Content marketing helps B2Bs make meaningful impressions on their audiences and stand out from the competition. It works in concert with SEO and earned media, boosting your credibility and playing an active role in the buyer journey.
So what does that have to do with your brand’s go-to-market strategy?
With a go-to-market strategy, organizations must develop a product that will drive demand and lead to sales.
Product development has traditionally followed a linear path—beginning with research to identify user needs, followed by building and validating a prototype, and finally, marketing the product through various channels like lead funnels and advertising. However, this model often leads to late-stage revelations about market demand and consumer interest.
Content-led product development flips this model on its head. It starts by researching keyword opportunities to gauge market interest, then uses content to collect sign-ups and validate demand before even building the product. Finally, beta testers are involved to validate the product’s effectiveness.
With a firm strategy in place, organizations leverage B2B content marketing to draw attention and generate leads. Content-led product development lets you connect with your audience early on in the process to deliver the solutions they actually want instead of wasting valuable time and resources to convince them later.
What is a Go-to-Market Strategy?
Research and target audiences are necessary to effectively bring a product to market. They determine the role of content planning in creating, distributing, and measuring success.
The research stage may identify a gap in the market or increased interest in a product, but failure to deliver the right solution will be disastrous. Without understanding and identifying the right audience, your product will flounder, and your brand will suffer as a result.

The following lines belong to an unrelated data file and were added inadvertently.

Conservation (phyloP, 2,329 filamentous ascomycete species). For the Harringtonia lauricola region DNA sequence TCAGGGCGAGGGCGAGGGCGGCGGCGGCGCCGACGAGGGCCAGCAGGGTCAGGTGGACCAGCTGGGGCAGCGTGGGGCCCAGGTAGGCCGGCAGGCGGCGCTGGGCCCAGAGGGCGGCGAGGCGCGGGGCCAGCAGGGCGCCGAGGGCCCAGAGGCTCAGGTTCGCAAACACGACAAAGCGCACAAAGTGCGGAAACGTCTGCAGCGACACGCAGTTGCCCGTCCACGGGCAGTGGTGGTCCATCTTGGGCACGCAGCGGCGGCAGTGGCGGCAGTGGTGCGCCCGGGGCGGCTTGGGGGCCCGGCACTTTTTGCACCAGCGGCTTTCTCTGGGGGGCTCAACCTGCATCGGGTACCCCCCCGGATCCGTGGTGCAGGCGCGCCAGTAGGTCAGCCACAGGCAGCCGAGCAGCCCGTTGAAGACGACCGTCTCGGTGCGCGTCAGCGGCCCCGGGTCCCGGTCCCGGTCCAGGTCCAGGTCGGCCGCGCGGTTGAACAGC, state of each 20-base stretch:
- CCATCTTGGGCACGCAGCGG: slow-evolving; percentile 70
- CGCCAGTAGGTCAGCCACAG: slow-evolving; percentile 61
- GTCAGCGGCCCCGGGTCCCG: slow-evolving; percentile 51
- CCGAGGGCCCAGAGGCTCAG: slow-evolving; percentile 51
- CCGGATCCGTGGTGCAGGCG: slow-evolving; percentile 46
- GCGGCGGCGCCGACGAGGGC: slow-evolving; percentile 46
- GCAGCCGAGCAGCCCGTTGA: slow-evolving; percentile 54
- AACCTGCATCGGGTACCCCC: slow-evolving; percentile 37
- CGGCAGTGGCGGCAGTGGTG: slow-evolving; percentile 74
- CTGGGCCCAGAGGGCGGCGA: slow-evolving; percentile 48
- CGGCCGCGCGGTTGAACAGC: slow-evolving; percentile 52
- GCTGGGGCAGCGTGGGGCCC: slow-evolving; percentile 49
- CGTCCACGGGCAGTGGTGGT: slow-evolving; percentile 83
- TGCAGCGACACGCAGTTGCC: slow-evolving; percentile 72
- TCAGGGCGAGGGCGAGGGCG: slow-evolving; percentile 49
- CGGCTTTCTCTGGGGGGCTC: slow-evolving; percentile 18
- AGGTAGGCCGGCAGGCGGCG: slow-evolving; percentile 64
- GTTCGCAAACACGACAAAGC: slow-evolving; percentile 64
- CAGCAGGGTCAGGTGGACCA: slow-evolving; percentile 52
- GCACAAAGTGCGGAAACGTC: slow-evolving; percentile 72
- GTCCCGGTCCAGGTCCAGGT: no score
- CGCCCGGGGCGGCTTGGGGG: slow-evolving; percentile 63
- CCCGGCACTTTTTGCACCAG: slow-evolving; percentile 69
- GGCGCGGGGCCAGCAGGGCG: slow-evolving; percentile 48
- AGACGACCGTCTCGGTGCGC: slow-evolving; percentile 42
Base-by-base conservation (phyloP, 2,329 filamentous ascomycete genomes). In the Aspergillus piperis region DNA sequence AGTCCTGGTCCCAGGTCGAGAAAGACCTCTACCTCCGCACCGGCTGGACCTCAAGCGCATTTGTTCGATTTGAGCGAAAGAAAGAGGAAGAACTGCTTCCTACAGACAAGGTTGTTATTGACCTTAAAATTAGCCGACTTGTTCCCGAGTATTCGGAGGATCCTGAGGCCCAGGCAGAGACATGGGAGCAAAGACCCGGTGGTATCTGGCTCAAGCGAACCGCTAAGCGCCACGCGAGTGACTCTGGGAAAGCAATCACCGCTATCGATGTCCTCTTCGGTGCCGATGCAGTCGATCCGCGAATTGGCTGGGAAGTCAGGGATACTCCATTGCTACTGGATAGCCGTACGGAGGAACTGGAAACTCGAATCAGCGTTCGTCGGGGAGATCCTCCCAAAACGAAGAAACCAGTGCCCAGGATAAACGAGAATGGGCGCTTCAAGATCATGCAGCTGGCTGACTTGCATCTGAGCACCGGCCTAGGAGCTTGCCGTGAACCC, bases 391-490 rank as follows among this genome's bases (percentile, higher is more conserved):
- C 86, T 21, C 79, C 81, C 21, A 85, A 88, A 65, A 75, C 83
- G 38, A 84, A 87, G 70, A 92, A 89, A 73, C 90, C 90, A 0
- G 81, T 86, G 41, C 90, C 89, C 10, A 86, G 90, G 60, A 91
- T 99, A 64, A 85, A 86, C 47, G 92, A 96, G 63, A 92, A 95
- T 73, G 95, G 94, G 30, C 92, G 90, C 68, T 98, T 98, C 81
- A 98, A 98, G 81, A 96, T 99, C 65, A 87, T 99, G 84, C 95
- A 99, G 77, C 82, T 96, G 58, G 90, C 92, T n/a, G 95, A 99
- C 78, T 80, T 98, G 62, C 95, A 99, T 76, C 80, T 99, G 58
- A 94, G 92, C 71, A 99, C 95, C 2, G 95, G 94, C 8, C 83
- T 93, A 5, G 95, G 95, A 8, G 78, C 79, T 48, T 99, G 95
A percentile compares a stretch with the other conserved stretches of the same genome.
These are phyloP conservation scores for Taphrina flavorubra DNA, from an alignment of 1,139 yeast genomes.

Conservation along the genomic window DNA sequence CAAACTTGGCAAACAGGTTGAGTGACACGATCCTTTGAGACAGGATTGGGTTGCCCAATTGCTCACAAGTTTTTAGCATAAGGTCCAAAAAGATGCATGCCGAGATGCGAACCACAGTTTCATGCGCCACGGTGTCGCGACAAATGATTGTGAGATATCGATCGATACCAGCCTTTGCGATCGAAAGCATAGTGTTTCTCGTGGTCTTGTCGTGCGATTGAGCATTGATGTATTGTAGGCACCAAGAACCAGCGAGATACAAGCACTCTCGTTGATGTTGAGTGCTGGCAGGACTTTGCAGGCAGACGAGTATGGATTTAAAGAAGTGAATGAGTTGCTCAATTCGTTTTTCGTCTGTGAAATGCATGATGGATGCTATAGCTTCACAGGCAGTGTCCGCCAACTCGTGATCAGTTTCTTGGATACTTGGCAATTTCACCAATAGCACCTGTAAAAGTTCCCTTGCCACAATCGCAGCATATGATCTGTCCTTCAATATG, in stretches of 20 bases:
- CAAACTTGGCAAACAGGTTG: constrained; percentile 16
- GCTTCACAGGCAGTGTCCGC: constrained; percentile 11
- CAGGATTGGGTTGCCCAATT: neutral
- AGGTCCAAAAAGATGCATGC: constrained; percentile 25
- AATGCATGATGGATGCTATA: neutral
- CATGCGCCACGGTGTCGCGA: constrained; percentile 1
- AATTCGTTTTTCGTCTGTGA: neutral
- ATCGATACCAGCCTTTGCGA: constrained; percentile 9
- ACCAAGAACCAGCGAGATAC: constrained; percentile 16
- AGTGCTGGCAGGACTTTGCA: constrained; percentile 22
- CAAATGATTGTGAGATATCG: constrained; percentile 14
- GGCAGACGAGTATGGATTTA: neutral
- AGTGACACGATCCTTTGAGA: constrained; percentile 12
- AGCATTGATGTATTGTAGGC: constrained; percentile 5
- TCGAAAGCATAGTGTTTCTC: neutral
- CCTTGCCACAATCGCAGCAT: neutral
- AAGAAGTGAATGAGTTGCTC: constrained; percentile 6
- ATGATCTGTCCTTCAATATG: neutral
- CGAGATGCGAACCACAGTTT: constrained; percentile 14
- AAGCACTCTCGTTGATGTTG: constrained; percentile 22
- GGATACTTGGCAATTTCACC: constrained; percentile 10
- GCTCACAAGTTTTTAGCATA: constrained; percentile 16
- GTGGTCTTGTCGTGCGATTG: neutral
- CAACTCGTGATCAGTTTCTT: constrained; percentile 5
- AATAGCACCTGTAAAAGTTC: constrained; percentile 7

But with two approaches to product development, how can brands decide on the best method?
Let’s pretend the traditional and content-forward strategies represent two different cookie recipes. Both approaches begin by sourcing and laying out your ingredients. With the traditional model, you would dive into the baking process without reading through the instructions first. You might not run into any problems, but what if you’re on a time crunch and the recipe calls for room-temperature butter or freezing the dough overnight?
These instructions might not ruin your cookies, but they do impact the final product and you’re less likely to get the results you want. If the content-led approach is our second option, it would ask you to read through the instructions before starting. This gives you time to plan accordingly or choose a different recipe. It also helps you to avoid surprises and know exactly what you’re getting into before you even begin.
The same can be said of product development. The traditional approach assumes it knows what the consumer needs and builds according to those expectations without securing interest and verifying demand. On the other hand, the content-led strategy uses intel collected during the research stage to inform its content and assess interest before committing to the costly process of creating a product.
In the end, leading with content will deliver better results.
Related Reading: Digital Marketing Strategies for B2Bs
Advantages of Content-Led Strategy
Opting for a content-led strategy provides early validation of market demand, reducing the risk of late-stage setbacks and failures. But it also serves as an organic lead funnel, enabling a more cost-effective customer acquisition strategy. From the onset of product development, this approach fosters a deeper connection with customers, paving the way for sustained engagement.
But content can only perform well when it is deployed in right avenues.
Examples of Content Marketing
Articles, blogs, social media posts, emails, videos, white papers, thought leadership, and ebooks.
Content marketing is a way for your brand to connect with consumers to share product information. Whether short- or long-form content, creating high-quality, valuable content is essential to educate, engage, and nurture potential customers. This is your opportunity to identify their pain points, provide a relevant solution, and drive sales.
With various content types to choose from, B2B brands must identify the right mediums to share information. Wyzowl conducted a report to find buyer preferences when it comes to content marketing and found the following results:
- 69% of buyers prefer to learn about a product or service from a short video
- 18% prefer text-based formats like blog posts, websites, or articles